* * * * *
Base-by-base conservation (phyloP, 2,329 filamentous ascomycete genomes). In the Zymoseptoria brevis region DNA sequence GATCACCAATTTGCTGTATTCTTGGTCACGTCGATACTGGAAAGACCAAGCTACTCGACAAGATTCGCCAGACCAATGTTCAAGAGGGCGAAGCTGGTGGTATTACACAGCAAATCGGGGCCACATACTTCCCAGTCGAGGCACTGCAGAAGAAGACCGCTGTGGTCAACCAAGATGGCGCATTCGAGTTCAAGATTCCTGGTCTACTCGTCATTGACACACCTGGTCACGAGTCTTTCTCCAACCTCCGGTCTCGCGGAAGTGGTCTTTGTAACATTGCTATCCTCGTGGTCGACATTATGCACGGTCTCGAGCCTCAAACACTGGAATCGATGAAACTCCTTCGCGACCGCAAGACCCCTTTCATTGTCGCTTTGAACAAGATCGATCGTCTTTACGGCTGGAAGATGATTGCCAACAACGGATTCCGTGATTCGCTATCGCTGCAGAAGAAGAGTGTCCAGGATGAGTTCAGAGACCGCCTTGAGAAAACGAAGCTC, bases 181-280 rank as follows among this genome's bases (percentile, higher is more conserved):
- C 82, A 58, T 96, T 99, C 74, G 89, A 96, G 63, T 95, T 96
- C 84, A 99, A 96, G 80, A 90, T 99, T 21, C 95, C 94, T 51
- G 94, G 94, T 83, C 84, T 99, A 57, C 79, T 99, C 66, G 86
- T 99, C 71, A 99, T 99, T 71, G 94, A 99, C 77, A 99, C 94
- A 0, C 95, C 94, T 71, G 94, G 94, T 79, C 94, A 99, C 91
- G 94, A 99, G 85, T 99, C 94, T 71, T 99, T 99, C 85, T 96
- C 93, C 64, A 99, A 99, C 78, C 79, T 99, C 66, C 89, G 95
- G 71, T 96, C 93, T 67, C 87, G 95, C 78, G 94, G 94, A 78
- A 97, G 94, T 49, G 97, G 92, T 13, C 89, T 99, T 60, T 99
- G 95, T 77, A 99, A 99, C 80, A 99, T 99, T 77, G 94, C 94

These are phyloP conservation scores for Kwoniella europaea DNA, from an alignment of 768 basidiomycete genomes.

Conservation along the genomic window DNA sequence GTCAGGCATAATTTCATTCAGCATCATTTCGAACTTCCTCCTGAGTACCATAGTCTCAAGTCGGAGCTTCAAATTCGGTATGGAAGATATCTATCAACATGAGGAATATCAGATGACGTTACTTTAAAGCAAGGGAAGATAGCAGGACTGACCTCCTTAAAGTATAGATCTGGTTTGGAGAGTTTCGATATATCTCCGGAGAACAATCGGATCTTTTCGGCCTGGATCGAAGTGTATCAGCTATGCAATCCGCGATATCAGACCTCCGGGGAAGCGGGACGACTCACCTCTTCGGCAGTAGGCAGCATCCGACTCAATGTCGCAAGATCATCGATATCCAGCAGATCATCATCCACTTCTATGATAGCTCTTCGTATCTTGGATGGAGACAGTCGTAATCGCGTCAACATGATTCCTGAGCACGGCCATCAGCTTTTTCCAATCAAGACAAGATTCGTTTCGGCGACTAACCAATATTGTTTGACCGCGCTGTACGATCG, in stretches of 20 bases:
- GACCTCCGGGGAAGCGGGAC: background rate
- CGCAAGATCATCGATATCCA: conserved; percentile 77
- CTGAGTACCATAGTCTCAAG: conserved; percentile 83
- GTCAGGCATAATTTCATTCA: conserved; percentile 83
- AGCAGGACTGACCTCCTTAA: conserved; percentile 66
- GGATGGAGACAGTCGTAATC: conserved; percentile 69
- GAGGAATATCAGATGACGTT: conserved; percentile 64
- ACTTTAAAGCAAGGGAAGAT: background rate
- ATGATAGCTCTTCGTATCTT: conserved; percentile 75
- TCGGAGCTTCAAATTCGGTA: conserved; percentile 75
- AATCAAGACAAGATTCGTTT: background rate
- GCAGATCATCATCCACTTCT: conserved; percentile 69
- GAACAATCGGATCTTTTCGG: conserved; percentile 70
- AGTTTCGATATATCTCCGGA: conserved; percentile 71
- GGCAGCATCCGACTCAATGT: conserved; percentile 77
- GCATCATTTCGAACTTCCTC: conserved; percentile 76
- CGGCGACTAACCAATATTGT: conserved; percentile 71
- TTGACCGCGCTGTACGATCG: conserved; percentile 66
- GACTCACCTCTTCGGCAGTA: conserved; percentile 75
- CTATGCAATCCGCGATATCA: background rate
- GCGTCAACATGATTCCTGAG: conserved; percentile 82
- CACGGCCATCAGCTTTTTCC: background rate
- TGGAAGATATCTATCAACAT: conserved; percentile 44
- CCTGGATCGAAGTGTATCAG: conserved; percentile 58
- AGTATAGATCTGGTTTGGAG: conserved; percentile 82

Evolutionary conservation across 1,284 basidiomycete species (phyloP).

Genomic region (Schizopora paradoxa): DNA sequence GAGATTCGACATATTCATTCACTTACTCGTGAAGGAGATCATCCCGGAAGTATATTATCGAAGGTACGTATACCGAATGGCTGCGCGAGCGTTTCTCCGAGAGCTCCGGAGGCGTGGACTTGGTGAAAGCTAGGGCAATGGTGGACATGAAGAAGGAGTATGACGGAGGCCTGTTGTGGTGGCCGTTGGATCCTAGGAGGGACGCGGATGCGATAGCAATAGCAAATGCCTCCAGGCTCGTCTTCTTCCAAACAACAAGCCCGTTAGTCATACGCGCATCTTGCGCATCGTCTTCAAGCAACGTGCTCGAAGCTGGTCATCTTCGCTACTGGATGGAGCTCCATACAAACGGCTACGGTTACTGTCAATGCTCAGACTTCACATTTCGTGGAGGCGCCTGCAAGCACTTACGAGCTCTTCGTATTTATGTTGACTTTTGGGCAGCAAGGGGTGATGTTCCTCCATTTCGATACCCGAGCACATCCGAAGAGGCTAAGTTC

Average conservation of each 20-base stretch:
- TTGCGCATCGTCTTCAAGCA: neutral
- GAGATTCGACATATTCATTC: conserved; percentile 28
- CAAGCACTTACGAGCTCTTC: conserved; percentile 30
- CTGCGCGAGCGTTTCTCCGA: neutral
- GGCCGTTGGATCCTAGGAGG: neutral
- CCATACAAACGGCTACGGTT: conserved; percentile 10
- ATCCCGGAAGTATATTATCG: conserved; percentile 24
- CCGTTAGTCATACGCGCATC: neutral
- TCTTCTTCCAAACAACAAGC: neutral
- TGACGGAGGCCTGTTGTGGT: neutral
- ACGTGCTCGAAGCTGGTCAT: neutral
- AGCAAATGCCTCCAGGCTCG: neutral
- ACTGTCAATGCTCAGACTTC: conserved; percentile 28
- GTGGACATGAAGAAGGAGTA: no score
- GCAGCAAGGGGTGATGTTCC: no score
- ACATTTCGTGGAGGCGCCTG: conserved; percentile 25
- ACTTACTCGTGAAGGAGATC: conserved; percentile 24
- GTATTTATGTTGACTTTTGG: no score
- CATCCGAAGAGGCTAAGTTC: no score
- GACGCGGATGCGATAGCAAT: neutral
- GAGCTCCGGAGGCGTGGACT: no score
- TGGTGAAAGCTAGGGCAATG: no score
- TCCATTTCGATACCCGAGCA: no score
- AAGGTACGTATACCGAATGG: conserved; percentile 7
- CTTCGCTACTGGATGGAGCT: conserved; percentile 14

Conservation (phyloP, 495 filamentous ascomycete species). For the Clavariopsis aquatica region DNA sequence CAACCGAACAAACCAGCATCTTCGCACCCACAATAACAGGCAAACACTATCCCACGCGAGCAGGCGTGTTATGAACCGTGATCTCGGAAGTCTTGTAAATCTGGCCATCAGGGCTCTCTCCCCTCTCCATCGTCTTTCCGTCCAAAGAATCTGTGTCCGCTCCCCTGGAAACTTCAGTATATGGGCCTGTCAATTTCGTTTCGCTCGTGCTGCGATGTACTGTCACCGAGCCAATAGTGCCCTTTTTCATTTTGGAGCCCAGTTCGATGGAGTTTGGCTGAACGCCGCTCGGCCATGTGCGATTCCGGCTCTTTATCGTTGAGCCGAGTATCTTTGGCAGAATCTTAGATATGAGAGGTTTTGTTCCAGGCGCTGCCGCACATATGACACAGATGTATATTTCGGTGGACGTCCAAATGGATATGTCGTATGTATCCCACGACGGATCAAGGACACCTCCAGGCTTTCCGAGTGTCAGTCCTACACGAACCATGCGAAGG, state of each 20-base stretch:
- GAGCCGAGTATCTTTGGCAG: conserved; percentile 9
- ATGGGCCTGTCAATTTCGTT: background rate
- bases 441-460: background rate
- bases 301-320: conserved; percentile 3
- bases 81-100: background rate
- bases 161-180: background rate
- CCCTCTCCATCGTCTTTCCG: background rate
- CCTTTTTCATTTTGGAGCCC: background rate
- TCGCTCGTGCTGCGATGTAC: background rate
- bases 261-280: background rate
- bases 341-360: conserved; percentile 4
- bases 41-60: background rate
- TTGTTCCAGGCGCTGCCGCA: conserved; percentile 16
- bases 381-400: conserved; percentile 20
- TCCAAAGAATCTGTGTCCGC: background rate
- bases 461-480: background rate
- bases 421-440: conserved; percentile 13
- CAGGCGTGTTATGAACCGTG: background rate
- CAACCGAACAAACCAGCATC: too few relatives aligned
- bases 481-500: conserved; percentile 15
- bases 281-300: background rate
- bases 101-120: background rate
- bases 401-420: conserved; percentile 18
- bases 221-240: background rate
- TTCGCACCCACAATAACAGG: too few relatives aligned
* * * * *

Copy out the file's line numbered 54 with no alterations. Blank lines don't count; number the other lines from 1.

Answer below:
- ACTGTCAATGCTCAGACTTC: conserved; percentile 28